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By Ben Penn
Andrew Puzder’s Cabinet confirmation, to the extent it’s vulnerable, could hinge on a moderate Maine Republican with reservations about the controversial labor secretary nominee.
“It’s way too early for me to make a decision on that,” Sen. Susan Collins (R-Maine) told Bloomberg BNA on whether she would vote for Puzder after a panel hearing scheduled for Feb. 2. “I want to discuss allegations concerning the Fair Labor Standards Act that some of his franchisees have been accused of.”
The centrist Collins could hold the swing vote in the Health, Education, Labor and Pensions Committee, where Republicans have a 12-11 majority. The remaining members are generally considered less likely to break from their caucus when determining whether to clear the fast-food executive for Senate floor debate.
Puzder, the chief executive officer of CKE Restaurants Inc., has been a vocal critic of government regulation such as the Labor Department’s pending rule to make some 4 million workers newly eligible for overtime pay. He’s also drawn some flak from worker advocates for claims of “wage theft” at Hardee’s and Carl’s Jr. restaurants, 94 percent of which are independent CKE franchisees.
The GOP-controlled Senate is expected to eventually confirm President Donald Trump’s choice, but a no vote from Collins during committee proceedings could derail the nomination.
Puzder’s business allies have been hard at work shoring up support among HELP members. They say they’re confident Collins will come around.
“We have close relations with Collins’ office, and we are on a good course,” a restaurant industry lobbyist told Bloomberg BNA. “We have not heard any concerns.”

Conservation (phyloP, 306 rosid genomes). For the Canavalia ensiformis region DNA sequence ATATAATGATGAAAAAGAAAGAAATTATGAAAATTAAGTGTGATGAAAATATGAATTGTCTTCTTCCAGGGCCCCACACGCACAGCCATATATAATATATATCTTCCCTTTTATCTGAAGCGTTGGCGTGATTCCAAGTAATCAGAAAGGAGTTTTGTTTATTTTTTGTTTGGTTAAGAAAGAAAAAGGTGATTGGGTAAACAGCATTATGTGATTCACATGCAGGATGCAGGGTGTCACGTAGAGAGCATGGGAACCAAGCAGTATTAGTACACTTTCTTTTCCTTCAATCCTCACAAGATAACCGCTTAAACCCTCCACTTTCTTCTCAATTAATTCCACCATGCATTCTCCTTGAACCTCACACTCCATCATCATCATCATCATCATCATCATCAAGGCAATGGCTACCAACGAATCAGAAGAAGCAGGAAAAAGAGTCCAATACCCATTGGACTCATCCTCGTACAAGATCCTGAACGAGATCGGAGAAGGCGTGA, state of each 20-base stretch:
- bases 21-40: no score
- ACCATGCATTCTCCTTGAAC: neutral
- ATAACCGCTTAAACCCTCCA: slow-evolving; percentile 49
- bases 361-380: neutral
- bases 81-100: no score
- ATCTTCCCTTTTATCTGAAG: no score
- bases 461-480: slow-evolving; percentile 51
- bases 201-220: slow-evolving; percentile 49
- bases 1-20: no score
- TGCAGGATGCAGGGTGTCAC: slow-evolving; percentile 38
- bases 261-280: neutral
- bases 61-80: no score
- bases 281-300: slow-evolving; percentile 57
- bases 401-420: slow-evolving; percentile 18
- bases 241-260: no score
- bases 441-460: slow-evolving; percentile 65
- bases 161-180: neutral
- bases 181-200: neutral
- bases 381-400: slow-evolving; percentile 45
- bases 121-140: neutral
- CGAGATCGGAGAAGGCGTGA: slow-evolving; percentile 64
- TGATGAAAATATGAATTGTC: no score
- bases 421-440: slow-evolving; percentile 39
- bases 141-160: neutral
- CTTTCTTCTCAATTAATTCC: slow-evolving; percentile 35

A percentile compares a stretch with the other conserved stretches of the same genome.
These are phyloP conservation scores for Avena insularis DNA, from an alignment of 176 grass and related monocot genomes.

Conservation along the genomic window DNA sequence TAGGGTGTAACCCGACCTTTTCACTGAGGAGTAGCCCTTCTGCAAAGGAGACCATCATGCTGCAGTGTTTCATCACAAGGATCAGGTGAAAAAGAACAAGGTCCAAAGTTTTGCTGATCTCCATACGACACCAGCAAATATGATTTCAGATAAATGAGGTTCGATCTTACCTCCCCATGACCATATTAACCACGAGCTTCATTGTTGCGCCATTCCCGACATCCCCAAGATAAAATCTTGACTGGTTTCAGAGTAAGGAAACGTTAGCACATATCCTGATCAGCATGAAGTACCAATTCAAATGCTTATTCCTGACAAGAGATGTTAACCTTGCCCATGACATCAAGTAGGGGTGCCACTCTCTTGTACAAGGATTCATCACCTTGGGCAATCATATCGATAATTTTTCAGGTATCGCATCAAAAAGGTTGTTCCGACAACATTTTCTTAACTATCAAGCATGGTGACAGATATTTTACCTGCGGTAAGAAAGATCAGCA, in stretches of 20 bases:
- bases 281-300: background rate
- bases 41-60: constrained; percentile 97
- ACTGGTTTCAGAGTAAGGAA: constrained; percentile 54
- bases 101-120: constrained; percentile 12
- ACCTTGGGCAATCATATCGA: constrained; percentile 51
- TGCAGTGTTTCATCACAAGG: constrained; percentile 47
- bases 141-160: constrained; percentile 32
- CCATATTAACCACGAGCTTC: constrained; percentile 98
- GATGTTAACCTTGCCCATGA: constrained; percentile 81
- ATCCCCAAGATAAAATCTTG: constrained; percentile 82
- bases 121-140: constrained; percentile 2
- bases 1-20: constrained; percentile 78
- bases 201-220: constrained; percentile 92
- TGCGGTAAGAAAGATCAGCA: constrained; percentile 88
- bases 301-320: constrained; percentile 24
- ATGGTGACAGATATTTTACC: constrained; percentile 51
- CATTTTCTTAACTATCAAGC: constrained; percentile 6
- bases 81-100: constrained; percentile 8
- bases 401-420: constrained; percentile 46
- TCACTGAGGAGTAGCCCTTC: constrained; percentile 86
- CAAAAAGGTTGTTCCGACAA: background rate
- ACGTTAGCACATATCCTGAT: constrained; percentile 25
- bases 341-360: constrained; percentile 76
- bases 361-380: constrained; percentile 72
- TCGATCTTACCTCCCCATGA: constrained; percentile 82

Collins recently met with Puzder at her office, but the senator said her decision will also be shaped by a number of issues likely to come up at his confirmation hearing.
The alleged workplace violations at Hardee’s and Carl’s Jr. stores operated by CKE are particularly of interest, as is workforce training, Collins said. As labor secretary, he would be responsible for enforcing wage and safety laws, among other worker protection statutes.
A Bloomberg BNA analysis of the DOL’s public enforcement database shows the agency’s Wage and Hour Division conducted 108 investigations at CKE-affiliated stores dating back to 2004. Those inquiries resulted in the outlets agreeing to pay $153,921 in back wages for 936 employees, mostly from minimum wage and overtime violations.
Compared with other fast-food chains, Carl’s Jr. and Hardee’s received much less scrutiny, with far fewer violations and penalties, the analysis of concluded federal cases shows.
Most of the CKE cases were conducted at franchisees, and the handful of corporate-run stores audited during the Obama administration weren’t found to have violated the law.
However, a review of the database that extends to the George W. Bush administration shows that the brands’ largest overall FLSA settlement was with a corporate-run store for $58,000, involving overtime violations from 2004 through 2006. Puzder has been CEO since 2000.
Collins’ interpretation of these violations and others alleged in private lawsuits could be a determining factor. “I want in particular to distinguish whether those violations were found in the restaurants he directly operated or were they franchisees. That’s a big difference,” she said in an interview.
Collins told Bloomberg BNA that Puzder is a “very successful CEO who is new to government, and we talked about that to some extent.”
“I think the scrutiny and the questions are not something he’s used to encountering,” she added.
Puzder’s hearing has already been delayed twice, allowing for continued media and advocacy reports alleging workplace discrimination at CKE restaurants. His industry allies have returned those attacks by arguing that Puzder’s employees have high levels of job satisfaction and that the CEO has created thousands of jobs at his restaurants.